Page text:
We’ve been working with unemployed young Londoners to create an elaborate 120 metre long wooden sculpture of the 1666 London skyline. It will be set aflame and burnt down in commemoration of the Great Fire of London this Sunday 4th September.
The landmark event will be the climax of London’s Burning – a month-long free art festival marking the 350th anniversary of the epic blaze – by creative events company Artichoke, known for projects like Lumiere London and the Sultan’s Elephant. The sculpture itself is the vision of ‘Burn Artist’ David Best and has been brought to life by unemployed volunteers aged 16 – 24, with support from Best, Artichoke’s master carpenters and Connection Crew trained mentors.
We’re thrilled to be a part of spectacular project that is not only free for Londoners to enjoy, but has provided young people with valuable training and work experience. Artichoke approached us about the project because as the only social enterprise in the crewing industry our crew has a unique blend of skills – we offer jobs to people who’ve been homeless in the past, many joining us through our Connection Crew Academy. Participants are mentored through the 10 week programme by more experienced members of our crew who have been trained in the art of mentoring people furthest from the job market.
Here’s what four of our wonderful mentors said about the London’s Burning experience:
Tarvo Viro, Elite Crew:
“The project is so big and exciting that it was hard for the volunteers to visualise at the start, but having worked on large scale projects with Connection Crew before I’m used to that. So we came up with ways to help them picture the end goal. We’d take on some of the more boring tasks first and demonstrate the outcome. Then they really got stuck-in. A couple of times, when we were waiting around for a delivery we improvised and built giant board games together. And when we finished one of these tasks they would be really happy, they had a real sense of accomplishment and – ‘I did that!’. I loved it.”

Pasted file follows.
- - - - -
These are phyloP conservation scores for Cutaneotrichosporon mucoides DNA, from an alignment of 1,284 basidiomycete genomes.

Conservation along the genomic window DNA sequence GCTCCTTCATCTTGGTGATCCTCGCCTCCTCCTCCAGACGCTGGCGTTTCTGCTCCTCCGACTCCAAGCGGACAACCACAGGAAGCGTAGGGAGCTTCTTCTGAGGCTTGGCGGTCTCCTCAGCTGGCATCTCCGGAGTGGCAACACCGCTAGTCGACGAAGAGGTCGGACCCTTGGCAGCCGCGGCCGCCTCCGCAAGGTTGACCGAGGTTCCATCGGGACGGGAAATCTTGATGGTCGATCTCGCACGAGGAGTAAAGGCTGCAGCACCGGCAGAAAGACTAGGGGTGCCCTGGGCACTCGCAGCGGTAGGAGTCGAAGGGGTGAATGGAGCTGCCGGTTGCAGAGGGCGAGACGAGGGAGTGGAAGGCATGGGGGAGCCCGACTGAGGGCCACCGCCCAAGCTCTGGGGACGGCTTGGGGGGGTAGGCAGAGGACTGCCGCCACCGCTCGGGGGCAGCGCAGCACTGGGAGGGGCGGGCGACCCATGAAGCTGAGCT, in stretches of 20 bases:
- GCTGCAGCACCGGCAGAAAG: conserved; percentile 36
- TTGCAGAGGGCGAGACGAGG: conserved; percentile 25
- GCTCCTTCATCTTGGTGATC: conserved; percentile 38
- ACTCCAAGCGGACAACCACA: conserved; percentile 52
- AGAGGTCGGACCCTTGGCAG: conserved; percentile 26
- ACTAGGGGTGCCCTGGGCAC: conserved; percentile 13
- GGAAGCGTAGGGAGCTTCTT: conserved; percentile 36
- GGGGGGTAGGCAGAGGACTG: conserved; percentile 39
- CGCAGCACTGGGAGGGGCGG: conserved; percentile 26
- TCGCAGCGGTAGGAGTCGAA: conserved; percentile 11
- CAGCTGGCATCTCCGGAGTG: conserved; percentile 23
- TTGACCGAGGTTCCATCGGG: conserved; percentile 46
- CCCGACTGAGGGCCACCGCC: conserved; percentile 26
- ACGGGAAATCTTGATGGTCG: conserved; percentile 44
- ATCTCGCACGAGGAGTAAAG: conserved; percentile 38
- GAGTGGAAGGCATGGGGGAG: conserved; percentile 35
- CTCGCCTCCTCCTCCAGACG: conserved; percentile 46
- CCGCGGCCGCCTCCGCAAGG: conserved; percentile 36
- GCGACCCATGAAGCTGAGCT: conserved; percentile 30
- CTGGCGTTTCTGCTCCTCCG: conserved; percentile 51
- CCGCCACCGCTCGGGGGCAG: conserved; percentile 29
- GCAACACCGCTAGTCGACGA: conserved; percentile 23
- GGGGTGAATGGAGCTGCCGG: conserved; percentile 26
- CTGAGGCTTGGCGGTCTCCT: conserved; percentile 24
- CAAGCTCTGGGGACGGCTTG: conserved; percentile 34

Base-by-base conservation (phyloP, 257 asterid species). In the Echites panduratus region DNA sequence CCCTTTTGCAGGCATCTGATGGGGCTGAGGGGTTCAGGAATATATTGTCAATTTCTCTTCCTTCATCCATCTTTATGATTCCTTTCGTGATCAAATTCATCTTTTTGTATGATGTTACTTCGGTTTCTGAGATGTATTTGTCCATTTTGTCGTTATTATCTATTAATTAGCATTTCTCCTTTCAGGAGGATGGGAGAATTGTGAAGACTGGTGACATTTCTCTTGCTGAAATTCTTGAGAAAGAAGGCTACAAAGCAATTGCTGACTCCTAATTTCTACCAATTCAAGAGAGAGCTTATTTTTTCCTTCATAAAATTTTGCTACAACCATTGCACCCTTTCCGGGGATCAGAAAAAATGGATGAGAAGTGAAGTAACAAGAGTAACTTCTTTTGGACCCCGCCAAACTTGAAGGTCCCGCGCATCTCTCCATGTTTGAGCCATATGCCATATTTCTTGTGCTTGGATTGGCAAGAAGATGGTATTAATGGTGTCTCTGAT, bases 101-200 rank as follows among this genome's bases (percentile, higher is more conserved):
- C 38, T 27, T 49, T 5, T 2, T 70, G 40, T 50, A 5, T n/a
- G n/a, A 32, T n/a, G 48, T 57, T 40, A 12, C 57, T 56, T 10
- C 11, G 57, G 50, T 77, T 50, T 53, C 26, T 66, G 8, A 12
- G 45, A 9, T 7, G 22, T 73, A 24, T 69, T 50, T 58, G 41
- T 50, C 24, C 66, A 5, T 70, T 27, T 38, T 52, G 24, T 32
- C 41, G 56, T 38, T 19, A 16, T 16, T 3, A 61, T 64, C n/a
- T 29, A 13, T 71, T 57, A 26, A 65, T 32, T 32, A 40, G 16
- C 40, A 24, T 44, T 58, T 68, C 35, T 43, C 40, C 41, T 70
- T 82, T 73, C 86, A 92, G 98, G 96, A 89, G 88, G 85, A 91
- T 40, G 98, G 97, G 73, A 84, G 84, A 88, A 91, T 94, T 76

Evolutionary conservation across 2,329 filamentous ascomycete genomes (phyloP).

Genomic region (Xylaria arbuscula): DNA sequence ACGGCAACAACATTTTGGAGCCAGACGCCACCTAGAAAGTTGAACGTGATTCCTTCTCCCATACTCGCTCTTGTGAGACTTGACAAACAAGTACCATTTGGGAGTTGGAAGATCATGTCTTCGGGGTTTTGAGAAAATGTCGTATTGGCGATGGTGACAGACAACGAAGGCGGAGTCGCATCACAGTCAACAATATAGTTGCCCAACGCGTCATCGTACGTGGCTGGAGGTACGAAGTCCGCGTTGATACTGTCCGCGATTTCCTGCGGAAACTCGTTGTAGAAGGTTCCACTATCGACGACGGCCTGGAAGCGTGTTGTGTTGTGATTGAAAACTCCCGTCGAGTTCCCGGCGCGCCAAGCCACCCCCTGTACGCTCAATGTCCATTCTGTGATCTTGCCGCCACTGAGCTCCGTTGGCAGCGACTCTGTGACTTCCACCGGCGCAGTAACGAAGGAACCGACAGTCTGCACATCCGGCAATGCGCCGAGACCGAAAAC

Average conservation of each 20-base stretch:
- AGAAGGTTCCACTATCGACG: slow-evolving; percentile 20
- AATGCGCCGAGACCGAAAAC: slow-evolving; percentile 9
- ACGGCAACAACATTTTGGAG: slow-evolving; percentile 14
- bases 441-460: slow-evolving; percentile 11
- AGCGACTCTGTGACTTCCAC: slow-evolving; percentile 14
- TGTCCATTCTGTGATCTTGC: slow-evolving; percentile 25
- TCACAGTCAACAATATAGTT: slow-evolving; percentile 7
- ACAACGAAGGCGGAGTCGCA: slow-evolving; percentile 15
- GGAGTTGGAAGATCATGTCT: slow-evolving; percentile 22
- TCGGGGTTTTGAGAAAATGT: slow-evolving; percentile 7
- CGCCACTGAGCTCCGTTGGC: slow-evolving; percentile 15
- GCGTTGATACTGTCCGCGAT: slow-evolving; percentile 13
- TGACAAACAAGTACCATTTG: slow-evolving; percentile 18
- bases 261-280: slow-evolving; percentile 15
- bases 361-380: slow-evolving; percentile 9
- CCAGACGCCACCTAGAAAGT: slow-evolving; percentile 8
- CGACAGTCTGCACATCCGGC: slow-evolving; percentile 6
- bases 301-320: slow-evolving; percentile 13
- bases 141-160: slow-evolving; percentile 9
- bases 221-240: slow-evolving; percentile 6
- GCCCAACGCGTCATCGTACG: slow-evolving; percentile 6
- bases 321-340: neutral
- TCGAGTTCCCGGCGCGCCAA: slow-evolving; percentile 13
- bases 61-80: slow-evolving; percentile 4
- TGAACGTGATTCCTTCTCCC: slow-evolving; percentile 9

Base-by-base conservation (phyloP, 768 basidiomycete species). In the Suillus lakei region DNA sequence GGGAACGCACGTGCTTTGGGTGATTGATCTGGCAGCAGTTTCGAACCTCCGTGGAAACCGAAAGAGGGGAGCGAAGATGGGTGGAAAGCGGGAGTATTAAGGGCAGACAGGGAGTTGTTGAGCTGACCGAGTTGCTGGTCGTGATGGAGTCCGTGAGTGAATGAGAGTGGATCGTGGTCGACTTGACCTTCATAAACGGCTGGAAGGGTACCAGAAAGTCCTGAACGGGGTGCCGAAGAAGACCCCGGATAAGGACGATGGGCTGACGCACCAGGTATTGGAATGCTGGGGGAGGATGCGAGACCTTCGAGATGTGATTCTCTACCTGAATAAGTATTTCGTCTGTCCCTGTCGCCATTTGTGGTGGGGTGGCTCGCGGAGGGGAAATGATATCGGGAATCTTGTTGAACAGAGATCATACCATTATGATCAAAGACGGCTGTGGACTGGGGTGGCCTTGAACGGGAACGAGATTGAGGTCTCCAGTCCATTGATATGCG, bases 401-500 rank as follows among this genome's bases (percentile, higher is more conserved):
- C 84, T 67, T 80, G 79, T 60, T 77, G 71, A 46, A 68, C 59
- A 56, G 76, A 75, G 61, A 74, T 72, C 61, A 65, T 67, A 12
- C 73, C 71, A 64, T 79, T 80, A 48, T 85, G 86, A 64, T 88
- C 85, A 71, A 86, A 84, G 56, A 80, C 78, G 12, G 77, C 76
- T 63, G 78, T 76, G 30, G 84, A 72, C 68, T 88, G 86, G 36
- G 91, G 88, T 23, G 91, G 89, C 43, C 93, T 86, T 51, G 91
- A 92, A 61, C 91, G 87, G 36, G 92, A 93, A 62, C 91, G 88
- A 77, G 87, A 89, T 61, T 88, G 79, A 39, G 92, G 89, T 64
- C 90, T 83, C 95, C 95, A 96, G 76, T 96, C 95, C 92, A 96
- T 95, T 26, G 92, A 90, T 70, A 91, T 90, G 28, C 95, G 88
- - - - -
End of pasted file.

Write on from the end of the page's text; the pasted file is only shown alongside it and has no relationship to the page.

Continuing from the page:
Rafal Przygoda, Senior Crew Chief:
“I really enjoyed helping the young volunteers develop their practical abilities. Some of the young people hadn’t picked up a hammer before. So it was good to be able to teach them how to use a range of tools, but also how to use them safely. Health and safety becomes very real on an event site!”
Sam Ogbourne, Elite Crew:
“The scale of the build is mind-blowing and an amazing experience for anyone to be a part of. A lot of our role centered around communication; listening, giving instruction and guidance, demonstrating tasks. All-in-all I think it was very empowering for the young people, they should all be very proud.”
Ben Proctor, Crew:
“It was a very communal project – we worked together. The volunteers were trusted to do things they hadn’t done before. That was really important. They got to discover hidden talents that they didn’t know they had. And they developed a respect for trades that they previously didn’t know about. In the end I couldn’t take the drill out of their hands!”
If you can’t get to the banks of the Thames on Sunday evening to witness the burning then check out the live stream here instead. Or catch-up on the highlights of the build and the burning on BBC4’s London 1666, Monday 5th September, 8.30pm.